Most often, change, atleast on a social level, occurs the way Max Planck described it: "A new scientific truth does not triumph by convincing its opponents and making them see the light, but rather because its opponents eventually die, and a new generation grows up that is familiar with it." Years ago I read Oswald Spengler's Decline of the West. It's a long book, from which I really remember only one image. I think Spengler pleased at which one. A culture is like a plant growing in a particular soil. When the soil is exhausted--presuming a closed system (i.e., the soil isn't being replenished)--the plant dies. Cultures--or atleast historical (as opposed to cyclical) cultures--are the same. The Roman empire exhausted its possibilities (both physical, in terms of resources , and psychic or spiritual), then hung on decadent--I mean this in its deeper sense of decaying, although the meaning having to do with debauchery works, too--for a thousand years. Other empires are the same. The British Empire. The American Empire. Civilization itself has continued to grow by expanding the zone from which it takes resources. The plant has gotten pretty big, but at the cost of a lot of dead soil.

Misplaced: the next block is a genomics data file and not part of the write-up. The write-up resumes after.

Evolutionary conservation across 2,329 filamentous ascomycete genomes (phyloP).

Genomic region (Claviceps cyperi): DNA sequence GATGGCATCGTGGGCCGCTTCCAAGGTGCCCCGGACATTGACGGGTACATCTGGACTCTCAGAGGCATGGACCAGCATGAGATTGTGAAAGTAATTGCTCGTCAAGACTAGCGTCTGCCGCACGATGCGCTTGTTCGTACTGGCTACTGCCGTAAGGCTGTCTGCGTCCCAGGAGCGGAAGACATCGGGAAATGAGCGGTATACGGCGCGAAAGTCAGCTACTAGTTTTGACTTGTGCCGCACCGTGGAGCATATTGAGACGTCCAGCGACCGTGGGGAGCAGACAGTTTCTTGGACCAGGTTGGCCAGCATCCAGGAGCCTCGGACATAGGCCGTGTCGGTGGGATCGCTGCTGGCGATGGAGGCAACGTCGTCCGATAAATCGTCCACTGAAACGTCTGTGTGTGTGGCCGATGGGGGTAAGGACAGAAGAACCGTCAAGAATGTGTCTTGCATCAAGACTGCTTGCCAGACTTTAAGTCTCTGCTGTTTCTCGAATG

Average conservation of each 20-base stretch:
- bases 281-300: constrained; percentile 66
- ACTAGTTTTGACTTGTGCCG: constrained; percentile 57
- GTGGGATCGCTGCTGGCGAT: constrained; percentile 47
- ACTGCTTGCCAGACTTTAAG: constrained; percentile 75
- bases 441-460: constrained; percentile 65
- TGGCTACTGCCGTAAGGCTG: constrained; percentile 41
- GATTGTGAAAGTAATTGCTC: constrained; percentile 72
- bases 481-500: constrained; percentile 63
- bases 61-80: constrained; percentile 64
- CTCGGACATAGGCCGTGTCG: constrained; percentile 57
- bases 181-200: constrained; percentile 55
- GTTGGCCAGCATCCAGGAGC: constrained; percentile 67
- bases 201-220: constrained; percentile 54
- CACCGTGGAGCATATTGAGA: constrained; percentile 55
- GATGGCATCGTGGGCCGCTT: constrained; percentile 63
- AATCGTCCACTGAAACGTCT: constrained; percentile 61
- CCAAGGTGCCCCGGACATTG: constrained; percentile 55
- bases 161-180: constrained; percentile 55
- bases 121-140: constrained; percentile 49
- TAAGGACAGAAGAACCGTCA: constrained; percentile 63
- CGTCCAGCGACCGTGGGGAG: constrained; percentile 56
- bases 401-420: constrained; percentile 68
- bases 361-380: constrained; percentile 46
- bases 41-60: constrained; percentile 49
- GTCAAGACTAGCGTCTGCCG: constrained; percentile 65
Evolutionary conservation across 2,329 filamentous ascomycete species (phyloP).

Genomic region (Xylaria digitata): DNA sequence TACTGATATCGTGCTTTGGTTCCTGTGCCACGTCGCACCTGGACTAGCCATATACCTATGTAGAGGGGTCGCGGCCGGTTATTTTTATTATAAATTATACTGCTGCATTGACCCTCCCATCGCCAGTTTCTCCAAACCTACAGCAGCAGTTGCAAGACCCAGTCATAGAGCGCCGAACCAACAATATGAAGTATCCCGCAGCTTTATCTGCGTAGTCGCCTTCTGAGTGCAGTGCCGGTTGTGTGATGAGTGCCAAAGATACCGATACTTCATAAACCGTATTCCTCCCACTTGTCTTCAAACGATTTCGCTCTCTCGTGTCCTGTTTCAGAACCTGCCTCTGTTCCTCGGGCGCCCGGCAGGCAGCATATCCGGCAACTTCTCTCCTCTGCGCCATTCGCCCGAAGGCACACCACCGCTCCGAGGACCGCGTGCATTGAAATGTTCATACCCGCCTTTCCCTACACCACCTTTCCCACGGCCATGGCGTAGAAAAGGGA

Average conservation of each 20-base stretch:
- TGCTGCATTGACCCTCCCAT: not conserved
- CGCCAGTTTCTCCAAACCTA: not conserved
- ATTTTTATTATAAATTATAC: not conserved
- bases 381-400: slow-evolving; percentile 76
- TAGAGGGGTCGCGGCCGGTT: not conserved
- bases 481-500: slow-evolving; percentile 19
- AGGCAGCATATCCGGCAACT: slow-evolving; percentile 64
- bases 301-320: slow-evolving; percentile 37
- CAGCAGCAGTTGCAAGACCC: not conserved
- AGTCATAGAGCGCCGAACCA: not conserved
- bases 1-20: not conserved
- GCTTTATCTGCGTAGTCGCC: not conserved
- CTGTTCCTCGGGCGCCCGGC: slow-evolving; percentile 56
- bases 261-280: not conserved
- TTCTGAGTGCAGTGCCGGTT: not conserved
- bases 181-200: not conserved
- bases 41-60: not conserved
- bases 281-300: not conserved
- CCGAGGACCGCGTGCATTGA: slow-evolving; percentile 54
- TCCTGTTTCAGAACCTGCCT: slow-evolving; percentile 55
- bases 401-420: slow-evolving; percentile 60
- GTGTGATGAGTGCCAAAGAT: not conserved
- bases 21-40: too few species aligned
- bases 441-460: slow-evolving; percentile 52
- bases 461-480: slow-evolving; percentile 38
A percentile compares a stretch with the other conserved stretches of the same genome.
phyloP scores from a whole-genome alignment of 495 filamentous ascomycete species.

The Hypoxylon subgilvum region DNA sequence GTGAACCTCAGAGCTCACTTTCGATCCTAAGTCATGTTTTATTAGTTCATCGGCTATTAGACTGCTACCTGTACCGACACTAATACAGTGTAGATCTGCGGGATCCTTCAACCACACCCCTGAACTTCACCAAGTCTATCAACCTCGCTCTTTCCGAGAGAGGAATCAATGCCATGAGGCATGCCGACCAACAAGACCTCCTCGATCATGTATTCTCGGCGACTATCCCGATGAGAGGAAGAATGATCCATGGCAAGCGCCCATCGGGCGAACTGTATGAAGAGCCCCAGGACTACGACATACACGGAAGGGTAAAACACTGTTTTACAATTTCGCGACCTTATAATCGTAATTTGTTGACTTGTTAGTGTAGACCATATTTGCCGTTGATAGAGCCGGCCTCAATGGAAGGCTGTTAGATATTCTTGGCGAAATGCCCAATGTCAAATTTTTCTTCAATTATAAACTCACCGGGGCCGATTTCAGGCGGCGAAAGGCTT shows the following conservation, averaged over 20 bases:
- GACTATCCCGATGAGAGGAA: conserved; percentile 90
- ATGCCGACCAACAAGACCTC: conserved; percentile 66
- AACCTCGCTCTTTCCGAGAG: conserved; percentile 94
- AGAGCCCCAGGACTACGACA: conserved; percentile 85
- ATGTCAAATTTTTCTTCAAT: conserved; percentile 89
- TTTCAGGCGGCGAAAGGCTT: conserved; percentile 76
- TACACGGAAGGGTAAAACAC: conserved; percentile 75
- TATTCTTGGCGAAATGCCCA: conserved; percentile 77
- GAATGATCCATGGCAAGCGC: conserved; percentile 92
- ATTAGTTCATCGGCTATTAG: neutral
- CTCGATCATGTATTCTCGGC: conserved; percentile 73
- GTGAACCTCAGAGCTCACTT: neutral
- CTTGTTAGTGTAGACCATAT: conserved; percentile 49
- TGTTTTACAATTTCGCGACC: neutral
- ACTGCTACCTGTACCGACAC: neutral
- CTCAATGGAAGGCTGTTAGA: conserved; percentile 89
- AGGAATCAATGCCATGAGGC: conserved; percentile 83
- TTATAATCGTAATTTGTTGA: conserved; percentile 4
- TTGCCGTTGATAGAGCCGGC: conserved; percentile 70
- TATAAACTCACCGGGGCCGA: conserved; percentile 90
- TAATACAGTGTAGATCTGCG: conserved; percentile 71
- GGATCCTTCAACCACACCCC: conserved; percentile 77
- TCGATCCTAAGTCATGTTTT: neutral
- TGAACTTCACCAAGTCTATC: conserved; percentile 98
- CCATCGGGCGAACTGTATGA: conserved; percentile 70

I think the exhausted soil metaphor works for individuals, too: they don't generally change until they've exhausted the possibilities of their previous way of being. Endgame, pg. 89